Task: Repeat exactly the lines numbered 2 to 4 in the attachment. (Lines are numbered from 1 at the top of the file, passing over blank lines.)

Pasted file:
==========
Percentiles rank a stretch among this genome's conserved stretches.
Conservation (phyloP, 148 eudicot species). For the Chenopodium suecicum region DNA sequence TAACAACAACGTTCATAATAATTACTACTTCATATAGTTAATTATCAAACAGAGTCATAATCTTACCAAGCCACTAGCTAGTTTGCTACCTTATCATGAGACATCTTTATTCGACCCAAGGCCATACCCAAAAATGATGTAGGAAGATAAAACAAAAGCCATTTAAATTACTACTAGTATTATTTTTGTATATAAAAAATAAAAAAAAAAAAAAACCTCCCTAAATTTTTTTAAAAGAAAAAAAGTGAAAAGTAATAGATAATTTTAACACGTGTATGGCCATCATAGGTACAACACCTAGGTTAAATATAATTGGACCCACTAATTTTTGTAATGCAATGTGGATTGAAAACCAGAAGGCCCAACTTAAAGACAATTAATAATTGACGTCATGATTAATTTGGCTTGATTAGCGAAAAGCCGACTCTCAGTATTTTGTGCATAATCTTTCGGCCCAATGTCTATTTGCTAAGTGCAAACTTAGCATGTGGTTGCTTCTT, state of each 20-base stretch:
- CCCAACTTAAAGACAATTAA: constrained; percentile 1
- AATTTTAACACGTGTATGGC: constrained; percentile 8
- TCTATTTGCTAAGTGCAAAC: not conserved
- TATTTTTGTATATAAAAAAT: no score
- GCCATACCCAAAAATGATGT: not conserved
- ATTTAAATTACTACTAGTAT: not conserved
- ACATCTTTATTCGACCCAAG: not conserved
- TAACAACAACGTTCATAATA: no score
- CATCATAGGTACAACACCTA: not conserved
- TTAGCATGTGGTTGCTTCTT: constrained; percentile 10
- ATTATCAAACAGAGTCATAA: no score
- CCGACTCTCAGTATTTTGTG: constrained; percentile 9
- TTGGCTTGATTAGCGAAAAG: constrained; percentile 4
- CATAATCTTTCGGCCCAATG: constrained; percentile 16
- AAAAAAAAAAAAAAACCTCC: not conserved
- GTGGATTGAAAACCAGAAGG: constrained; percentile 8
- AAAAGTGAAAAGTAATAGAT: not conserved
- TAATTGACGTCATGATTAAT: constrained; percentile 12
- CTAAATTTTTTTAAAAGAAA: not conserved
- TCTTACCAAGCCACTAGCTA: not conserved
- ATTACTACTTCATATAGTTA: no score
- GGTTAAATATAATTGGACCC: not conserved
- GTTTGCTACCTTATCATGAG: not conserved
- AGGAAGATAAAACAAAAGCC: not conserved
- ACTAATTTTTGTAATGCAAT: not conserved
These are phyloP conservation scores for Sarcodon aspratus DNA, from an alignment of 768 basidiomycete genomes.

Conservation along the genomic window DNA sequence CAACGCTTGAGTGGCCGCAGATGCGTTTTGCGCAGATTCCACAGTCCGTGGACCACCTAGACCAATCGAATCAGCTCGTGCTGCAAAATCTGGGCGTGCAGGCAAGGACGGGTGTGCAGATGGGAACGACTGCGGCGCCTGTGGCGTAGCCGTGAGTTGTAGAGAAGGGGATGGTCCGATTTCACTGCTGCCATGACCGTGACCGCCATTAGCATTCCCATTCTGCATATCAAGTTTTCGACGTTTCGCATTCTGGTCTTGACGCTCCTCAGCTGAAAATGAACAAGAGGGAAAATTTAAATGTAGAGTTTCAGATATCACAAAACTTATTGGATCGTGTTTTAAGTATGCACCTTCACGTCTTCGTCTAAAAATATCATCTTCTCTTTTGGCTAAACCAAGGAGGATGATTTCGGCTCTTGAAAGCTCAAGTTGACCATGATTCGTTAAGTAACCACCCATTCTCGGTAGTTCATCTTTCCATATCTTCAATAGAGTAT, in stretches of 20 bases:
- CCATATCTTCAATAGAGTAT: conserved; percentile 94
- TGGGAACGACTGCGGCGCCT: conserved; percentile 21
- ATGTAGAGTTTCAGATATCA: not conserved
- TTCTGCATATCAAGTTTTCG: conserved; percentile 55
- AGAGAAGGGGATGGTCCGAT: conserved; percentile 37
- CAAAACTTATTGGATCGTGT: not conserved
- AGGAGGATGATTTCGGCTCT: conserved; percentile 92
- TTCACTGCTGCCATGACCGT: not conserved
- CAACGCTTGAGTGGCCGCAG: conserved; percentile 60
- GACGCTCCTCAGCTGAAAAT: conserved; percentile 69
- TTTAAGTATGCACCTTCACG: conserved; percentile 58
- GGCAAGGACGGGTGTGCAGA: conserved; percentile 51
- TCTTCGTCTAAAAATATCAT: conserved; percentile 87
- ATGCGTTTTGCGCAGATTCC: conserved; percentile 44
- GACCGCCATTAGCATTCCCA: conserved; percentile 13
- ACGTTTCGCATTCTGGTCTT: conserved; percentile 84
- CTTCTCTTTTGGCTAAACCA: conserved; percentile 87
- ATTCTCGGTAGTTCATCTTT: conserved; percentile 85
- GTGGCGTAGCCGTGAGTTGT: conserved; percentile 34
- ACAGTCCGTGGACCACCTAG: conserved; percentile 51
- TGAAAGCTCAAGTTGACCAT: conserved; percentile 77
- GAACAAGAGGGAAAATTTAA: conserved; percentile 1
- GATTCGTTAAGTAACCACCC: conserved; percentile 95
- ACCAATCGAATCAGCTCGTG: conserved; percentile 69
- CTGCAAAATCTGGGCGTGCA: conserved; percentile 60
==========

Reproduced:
Conservation (phyloP, 148 eudicot species). For the Chenopodium suecicum region DNA sequence TAACAACAACGTTCATAATAATTACTACTTCATATAGTTAATTATCAAACAGAGTCATAATCTTACCAAGCCACTAGCTAGTTTGCTACCTTATCATGAGACATCTTTATTCGACCCAAGGCCATACCCAAAAATGATGTAGGAAGATAAAACAAAAGCCATTTAAATTACTACTAGTATTATTTTTGTATATAAAAAATAAAAAAAAAAAAAAACCTCCCTAAATTTTTTTAAAAGAAAAAAAGTGAAAAGTAATAGATAATTTTAACACGTGTATGGCCATCATAGGTACAACACCTAGGTTAAATATAATTGGACCCACTAATTTTTGTAATGCAATGTGGATTGAAAACCAGAAGGCCCAACTTAAAGACAATTAATAATTGACGTCATGATTAATTTGGCTTGATTAGCGAAAAGCCGACTCTCAGTATTTTGTGCATAATCTTTCGGCCCAATGTCTATTTGCTAAGTGCAAACTTAGCATGTGGTTGCTTCTT, state of each 20-base stretch:
- CCCAACTTAAAGACAATTAA: constrained; percentile 1
- AATTTTAACACGTGTATGGC: constrained; percentile 8